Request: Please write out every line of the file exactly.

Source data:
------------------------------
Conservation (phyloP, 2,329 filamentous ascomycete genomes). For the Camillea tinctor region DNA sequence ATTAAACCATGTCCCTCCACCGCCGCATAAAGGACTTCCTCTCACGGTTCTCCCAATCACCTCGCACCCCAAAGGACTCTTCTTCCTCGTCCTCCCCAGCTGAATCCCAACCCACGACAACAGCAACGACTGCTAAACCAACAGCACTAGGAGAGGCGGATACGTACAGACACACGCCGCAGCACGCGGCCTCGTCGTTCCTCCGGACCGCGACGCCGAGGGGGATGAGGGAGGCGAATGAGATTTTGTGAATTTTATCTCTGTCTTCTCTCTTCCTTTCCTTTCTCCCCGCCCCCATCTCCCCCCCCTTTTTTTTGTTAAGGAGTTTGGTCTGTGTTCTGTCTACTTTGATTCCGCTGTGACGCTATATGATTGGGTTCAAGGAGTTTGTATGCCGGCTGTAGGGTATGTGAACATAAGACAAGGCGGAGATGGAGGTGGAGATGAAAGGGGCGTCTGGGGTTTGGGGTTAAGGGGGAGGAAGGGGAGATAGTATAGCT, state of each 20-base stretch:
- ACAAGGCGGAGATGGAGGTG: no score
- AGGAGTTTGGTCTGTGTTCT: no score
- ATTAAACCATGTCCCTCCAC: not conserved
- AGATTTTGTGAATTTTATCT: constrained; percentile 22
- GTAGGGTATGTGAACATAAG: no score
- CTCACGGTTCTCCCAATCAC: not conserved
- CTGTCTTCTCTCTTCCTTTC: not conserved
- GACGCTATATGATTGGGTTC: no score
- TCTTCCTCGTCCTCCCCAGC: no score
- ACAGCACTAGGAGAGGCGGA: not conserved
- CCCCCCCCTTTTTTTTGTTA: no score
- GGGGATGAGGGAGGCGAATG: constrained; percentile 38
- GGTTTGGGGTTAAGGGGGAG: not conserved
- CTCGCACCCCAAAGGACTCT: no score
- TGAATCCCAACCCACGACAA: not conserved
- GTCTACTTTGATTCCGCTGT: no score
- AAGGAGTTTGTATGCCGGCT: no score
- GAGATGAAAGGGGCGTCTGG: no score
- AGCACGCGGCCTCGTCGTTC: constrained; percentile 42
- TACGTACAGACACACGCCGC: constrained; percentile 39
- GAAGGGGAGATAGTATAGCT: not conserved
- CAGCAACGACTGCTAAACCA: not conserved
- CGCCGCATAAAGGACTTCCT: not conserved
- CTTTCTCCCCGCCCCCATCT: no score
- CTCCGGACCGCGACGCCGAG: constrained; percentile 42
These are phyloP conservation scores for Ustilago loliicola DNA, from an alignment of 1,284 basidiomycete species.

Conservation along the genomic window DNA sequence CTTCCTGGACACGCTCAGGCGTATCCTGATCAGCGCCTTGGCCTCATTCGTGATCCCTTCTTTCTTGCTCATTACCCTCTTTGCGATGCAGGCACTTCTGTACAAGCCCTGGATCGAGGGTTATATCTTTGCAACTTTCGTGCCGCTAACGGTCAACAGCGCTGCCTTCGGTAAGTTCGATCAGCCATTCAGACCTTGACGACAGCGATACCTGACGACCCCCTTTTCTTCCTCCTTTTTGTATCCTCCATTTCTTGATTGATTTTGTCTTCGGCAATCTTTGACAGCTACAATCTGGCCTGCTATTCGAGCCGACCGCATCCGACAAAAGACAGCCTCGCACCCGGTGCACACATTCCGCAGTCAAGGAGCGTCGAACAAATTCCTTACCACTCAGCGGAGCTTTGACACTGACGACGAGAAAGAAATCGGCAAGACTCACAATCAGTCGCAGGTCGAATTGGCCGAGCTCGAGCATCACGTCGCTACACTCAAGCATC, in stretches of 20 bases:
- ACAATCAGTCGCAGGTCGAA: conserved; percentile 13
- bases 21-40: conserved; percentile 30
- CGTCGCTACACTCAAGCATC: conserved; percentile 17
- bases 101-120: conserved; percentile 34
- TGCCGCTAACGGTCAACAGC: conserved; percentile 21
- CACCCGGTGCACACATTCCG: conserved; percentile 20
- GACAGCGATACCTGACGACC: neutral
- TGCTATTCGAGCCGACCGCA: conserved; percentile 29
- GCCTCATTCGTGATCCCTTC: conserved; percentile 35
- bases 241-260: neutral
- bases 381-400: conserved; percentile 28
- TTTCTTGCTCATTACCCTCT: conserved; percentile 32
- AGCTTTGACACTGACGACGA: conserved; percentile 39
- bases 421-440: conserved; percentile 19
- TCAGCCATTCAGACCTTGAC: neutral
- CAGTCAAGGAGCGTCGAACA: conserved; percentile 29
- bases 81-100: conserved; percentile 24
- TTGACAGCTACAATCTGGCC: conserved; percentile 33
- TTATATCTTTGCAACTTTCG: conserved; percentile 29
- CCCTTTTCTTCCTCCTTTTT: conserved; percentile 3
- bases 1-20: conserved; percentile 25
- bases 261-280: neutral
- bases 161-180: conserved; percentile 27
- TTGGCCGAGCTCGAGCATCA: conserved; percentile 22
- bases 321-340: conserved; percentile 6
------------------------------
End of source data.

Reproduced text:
Conservation (phyloP, 2,329 filamentous ascomycete genomes). For the Camillea tinctor region DNA sequence ATTAAACCATGTCCCTCCACCGCCGCATAAAGGACTTCCTCTCACGGTTCTCCCAATCACCTCGCACCCCAAAGGACTCTTCTTCCTCGTCCTCCCCAGCTGAATCCCAACCCACGACAACAGCAACGACTGCTAAACCAACAGCACTAGGAGAGGCGGATACGTACAGACACACGCCGCAGCACGCGGCCTCGTCGTTCCTCCGGACCGCGACGCCGAGGGGGATGAGGGAGGCGAATGAGATTTTGTGAATTTTATCTCTGTCTTCTCTCTTCCTTTCCTTTCTCCCCGCCCCCATCTCCCCCCCCTTTTTTTTGTTAAGGAGTTTGGTCTGTGTTCTGTCTACTTTGATTCCGCTGTGACGCTATATGATTGGGTTCAAGGAGTTTGTATGCCGGCTGTAGGGTATGTGAACATAAGACAAGGCGGAGATGGAGGTGGAGATGAAAGGGGCGTCTGGGGTTTGGGGTTAAGGGGGAGGAAGGGGAGATAGTATAGCT, state of each 20-base stretch:
- ACAAGGCGGAGATGGAGGTG: no score
- AGGAGTTTGGTCTGTGTTCT: no score
- ATTAAACCATGTCCCTCCAC: not conserved
- AGATTTTGTGAATTTTATCT: constrained; percentile 22
- GTAGGGTATGTGAACATAAG: no score
- CTCACGGTTCTCCCAATCAC: not conserved
- CTGTCTTCTCTCTTCCTTTC: not conserved
- GACGCTATATGATTGGGTTC: no score
- TCTTCCTCGTCCTCCCCAGC: no score
- ACAGCACTAGGAGAGGCGGA: not conserved
- CCCCCCCCTTTTTTTTGTTA: no score
- GGGGATGAGGGAGGCGAATG: constrained; percentile 38
- GGTTTGGGGTTAAGGGGGAG: not conserved
- CTCGCACCCCAAAGGACTCT: no score
- TGAATCCCAACCCACGACAA: not conserved
- GTCTACTTTGATTCCGCTGT: no score
- AAGGAGTTTGTATGCCGGCT: no score
- GAGATGAAAGGGGCGTCTGG: no score
- AGCACGCGGCCTCGTCGTTC: constrained; percentile 42
- TACGTACAGACACACGCCGC: constrained; percentile 39
- GAAGGGGAGATAGTATAGCT: not conserved
- CAGCAACGACTGCTAAACCA: not conserved
- CGCCGCATAAAGGACTTCCT: not conserved
- CTTTCTCCCCGCCCCCATCT: no score
- CTCCGGACCGCGACGCCGAG: constrained; percentile 42
These are phyloP conservation scores for Ustilago loliicola DNA, from an alignment of 1,284 basidiomycete species.

Conservation along the genomic window DNA sequence CTTCCTGGACACGCTCAGGCGTATCCTGATCAGCGCCTTGGCCTCATTCGTGATCCCTTCTTTCTTGCTCATTACCCTCTTTGCGATGCAGGCACTTCTGTACAAGCCCTGGATCGAGGGTTATATCTTTGCAACTTTCGTGCCGCTAACGGTCAACAGCGCTGCCTTCGGTAAGTTCGATCAGCCATTCAGACCTTGACGACAGCGATACCTGACGACCCCCTTTTCTTCCTCCTTTTTGTATCCTCCATTTCTTGATTGATTTTGTCTTCGGCAATCTTTGACAGCTACAATCTGGCCTGCTATTCGAGCCGACCGCATCCGACAAAAGACAGCCTCGCACCCGGTGCACACATTCCGCAGTCAAGGAGCGTCGAACAAATTCCTTACCACTCAGCGGAGCTTTGACACTGACGACGAGAAAGAAATCGGCAAGACTCACAATCAGTCGCAGGTCGAATTGGCCGAGCTCGAGCATCACGTCGCTACACTCAAGCATC, in stretches of 20 bases:
- ACAATCAGTCGCAGGTCGAA: conserved; percentile 13
- bases 21-40: conserved; percentile 30
- CGTCGCTACACTCAAGCATC: conserved; percentile 17
- bases 101-120: conserved; percentile 34
- TGCCGCTAACGGTCAACAGC: conserved; percentile 21
- CACCCGGTGCACACATTCCG: conserved; percentile 20
- GACAGCGATACCTGACGACC: neutral
- TGCTATTCGAGCCGACCGCA: conserved; percentile 29
- GCCTCATTCGTGATCCCTTC: conserved; percentile 35
- bases 241-260: neutral
- bases 381-400: conserved; percentile 28
- TTTCTTGCTCATTACCCTCT: conserved; percentile 32
- AGCTTTGACACTGACGACGA: conserved; percentile 39
- bases 421-440: conserved; percentile 19
- TCAGCCATTCAGACCTTGAC: neutral
- CAGTCAAGGAGCGTCGAACA: conserved; percentile 29
- bases 81-100: conserved; percentile 24
- TTGACAGCTACAATCTGGCC: conserved; percentile 33
- TTATATCTTTGCAACTTTCG: conserved; percentile 29
- CCCTTTTCTTCCTCCTTTTT: conserved; percentile 3
- bases 1-20: conserved; percentile 25
- bases 261-280: neutral
- bases 161-180: conserved; percentile 27
- TTGGCCGAGCTCGAGCATCA: conserved; percentile 22
- bases 321-340: conserved; percentile 6